Dr Steinhauser noted that such an approach could be accompanied by messaging stating choosing not to get the jab would mean choosing to get COVID when the borders open.
Who can get vaccinated?
Right now we are in phase 1b. Phase 1a has been completed, meaning that most frontline healthcare workers, quarantine and border staff, and aged and disability care staff have been vaccinated.
1b includes all healthcare workers, high-risk workers like emergency staff and food processing workers, people with underlying health issues and disabilities, people over the age of 70 and Indigenous people over the age of 50.
The government also seems to have sped up this timeline as people aged 50 and over have been able to get the Astra Zeneca vaccine from May 3.
However, based on our own investigations, it appears the somewhat strict guidelines are actually a little more fluid than they appear. With vaccine numbers low, and state and federal governments keen to get the doses out to anyone who wants them, family members and housemates of 1a and 1b workers can also get vaccinated.
It’s worth ringing your local health practice or vaccination centre if you’re a close contact of any of the people in the previous two categories as they might let you get the vaccine if you really want it.
Not as safe as we think
Australians have certainly become a little bit complacent when it comes to COVID. A poll last week suggested 30% of Australians would shun the jab, with 15% of adults surveyed reporting they were “not at all likely” to be vaccinated. Another 14% reported being “not very likely”.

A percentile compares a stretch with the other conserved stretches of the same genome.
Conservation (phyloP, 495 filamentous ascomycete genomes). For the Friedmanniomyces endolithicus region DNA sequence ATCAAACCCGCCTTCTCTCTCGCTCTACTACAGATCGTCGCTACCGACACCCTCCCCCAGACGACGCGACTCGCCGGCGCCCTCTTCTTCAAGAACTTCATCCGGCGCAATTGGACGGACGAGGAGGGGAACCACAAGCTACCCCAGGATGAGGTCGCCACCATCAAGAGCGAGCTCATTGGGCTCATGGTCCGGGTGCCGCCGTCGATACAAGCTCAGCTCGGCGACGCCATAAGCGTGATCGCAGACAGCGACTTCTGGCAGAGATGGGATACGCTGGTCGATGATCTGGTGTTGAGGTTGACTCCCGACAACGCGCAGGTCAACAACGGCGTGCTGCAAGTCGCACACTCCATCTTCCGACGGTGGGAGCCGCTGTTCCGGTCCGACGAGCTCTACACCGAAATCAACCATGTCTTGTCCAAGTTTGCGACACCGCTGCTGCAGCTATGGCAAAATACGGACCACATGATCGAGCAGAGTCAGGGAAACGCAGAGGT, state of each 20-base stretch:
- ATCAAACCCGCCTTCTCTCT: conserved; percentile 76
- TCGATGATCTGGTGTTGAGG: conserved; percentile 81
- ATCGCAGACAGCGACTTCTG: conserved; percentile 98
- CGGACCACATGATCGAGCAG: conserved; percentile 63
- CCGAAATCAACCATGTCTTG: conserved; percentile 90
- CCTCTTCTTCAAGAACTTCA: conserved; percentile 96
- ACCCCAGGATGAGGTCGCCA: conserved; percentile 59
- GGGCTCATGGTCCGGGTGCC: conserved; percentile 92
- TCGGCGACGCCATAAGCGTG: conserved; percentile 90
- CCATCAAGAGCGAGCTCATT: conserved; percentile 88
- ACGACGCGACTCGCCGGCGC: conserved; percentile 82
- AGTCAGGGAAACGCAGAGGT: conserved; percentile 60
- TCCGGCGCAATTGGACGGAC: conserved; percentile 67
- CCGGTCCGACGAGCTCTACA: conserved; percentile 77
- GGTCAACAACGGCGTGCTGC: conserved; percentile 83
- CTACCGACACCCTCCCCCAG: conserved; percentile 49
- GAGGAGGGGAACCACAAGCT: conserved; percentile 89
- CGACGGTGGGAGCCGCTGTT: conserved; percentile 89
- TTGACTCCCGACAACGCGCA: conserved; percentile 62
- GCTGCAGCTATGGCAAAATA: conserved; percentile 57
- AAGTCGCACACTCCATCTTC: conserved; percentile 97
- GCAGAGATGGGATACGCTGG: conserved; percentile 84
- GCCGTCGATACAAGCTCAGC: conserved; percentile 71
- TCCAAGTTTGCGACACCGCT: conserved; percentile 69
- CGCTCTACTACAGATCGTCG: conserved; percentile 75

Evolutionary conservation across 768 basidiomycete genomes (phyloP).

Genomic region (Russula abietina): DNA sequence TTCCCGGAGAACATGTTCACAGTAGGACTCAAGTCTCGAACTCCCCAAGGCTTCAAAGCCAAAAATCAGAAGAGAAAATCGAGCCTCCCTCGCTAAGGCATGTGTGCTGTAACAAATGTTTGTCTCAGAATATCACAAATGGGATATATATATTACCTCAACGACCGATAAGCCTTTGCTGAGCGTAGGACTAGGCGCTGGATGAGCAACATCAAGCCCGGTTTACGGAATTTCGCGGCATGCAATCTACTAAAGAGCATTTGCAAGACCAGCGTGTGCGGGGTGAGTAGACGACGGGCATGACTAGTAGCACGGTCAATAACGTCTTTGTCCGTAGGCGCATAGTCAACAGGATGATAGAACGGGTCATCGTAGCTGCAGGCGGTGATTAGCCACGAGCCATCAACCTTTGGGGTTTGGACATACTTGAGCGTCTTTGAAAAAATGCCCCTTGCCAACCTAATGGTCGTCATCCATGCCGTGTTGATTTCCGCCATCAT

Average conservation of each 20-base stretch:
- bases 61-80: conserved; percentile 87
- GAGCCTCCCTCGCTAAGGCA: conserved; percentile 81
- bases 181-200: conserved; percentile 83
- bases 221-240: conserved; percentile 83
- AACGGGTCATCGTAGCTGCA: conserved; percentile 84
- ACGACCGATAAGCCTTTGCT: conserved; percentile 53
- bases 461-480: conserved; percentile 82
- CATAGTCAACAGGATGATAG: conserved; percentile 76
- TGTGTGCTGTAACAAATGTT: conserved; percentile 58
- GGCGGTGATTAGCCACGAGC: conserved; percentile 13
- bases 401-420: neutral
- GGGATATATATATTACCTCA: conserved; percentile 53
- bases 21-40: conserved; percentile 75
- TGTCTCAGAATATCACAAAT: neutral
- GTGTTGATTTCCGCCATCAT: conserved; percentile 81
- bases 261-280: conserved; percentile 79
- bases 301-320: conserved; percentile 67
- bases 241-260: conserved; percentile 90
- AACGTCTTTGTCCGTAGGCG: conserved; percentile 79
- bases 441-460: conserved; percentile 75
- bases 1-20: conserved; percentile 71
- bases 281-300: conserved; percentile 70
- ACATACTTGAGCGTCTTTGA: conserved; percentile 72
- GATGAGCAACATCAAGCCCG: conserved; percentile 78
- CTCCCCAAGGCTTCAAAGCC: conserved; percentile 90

Labor’s health spokesman Mark Butler has said at the current rate of jabs, we won’t reach full vaccination levels until late 2022, possibly early 2023. That’s a very long time to wait for things to return to normality so speeding up the rollout is imperative.
Part of the reason we’re not rushing to get vaccinated is because of our low COVID numbers.
“When you use that UK example, when you look at how rapidly they rolled out the vaccine, the long queues to get the vaccines, they knew why, because it was right in front of them what advantage that would do for them and the communities and their families,” Professor Kelly said on Monday.
“It’s a little bit more distant for Australians because we really — other than the Victorian second wave last winter — we haven’t had that experience as is the case in almost every other country in the world.”
However, the borders will not keep us safe forever and, based on the number of slippages from hotel quarantine we’ve experienced, it’s only a matter of time until there is another outbreak.
Places like Taiwan, South Korea, and Singapore know this sad fact only too well. All of these countries had similarly low rates of COVID, with few cases and few deaths. They also have low rates of vaccination.
Now though, all three are experiencing waves of COVID unlike anything they had previously, including new variants that are more infectious and potentially more deadly.
Professor Kelly reiterated on Monday that “the only way to protect the health of the Australian population is to vaccinate”.
He also said that the greatest incentive for Australians should be protecting themselves, their families and their communities, encouraging anyone worried about getting the vaccine to talk to a medical professional.
“It’s about protecting your own health, not sitting there waiting for an outbreak,” he said.
“Because once an outbreak is here, if it comes, it will be very difficult for us to roll out masses and masses of vaccines quickly. The more vaccines we can roll out now, the better a situation we’ll be in if that occurs.
“My message is very clear today: if you’re in a group that has been offered the vaccine, please do not hesitate.”